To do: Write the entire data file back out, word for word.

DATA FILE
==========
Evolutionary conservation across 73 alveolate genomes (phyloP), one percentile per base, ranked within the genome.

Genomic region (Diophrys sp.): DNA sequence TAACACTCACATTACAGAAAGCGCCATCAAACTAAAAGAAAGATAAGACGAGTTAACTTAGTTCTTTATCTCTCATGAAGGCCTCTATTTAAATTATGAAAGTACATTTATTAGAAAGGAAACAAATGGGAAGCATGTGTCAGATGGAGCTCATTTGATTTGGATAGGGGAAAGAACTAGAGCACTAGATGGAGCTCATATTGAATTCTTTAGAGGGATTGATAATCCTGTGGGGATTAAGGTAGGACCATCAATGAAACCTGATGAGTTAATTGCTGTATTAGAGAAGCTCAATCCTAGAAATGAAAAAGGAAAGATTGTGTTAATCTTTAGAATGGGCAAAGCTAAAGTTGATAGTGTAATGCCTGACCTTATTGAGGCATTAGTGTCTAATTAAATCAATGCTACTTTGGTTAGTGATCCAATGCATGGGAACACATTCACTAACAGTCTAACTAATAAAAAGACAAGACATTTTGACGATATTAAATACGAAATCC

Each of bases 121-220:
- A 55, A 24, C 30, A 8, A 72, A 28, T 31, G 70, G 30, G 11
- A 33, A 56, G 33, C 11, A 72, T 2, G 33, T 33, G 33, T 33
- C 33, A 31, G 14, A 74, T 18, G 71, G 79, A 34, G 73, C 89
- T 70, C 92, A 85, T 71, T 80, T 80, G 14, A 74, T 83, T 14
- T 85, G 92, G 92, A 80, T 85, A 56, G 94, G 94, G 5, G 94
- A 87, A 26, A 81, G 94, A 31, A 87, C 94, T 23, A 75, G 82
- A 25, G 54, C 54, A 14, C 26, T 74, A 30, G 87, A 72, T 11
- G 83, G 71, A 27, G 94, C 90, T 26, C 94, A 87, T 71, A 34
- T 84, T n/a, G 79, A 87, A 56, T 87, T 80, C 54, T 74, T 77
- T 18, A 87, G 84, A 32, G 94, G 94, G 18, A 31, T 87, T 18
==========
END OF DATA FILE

Evolutionary conservation across 73 alveolate genomes (phyloP), one percentile per base, ranked within the genome.

Genomic region (Diophrys sp.): DNA sequence TAACACTCACATTACAGAAAGCGCCATCAAACTAAAAGAAAGATAAGACGAGTTAACTTAGTTCTTTATCTCTCATGAAGGCCTCTATTTAAATTATGAAAGTACATTTATTAGAAAGGAAACAAATGGGAAGCATGTGTCAGATGGAGCTCATTTGATTTGGATAGGGGAAAGAACTAGAGCACTAGATGGAGCTCATATTGAATTCTTTAGAGGGATTGATAATCCTGTGGGGATTAAGGTAGGACCATCAATGAAACCTGATGAGTTAATTGCTGTATTAGAGAAGCTCAATCCTAGAAATGAAAAAGGAAAGATTGTGTTAATCTTTAGAATGGGCAAAGCTAAAGTTGATAGTGTAATGCCTGACCTTATTGAGGCATTAGTGTCTAATTAAATCAATGCTACTTTGGTTAGTGATCCAATGCATGGGAACACATTCACTAACAGTCTAACTAATAAAAAGACAAGACATTTTGACGATATTAAATACGAAATCC

Each of bases 121-220:
- A 55, A 24, C 30, A 8, A 72, A 28, T 31, G 70, G 30, G 11
- A 33, A 56, G 33, C 11, A 72, T 2, G 33, T 33, G 33, T 33
- C 33, A 31, G 14, A 74, T 18, G 71, G 79, A 34, G 73, C 89
- T 70, C 92, A 85, T 71, T 80, T 80, G 14, A 74, T 83, T 14
- T 85, G 92, G 92, A 80, T 85, A 56, G 94, G 94, G 5, G 94
- A 87, A 26, A 81, G 94, A 31, A 87, C 94, T 23, A 75, G 82
- A 25, G 54, C 54, A 14, C 26, T 74, A 30, G 87, A 72, T 11
- G 83, G 71, A 27, G 94, C 90, T 26, C 94, A 87, T 71, A 34
- T 84, T n/a, G 79, A 87, A 56, T 87, T 80, C 54, T 74, T 77
- T 18, A 87, G 84, A 32, G 94, G 94, G 18, A 31, T 87, T 18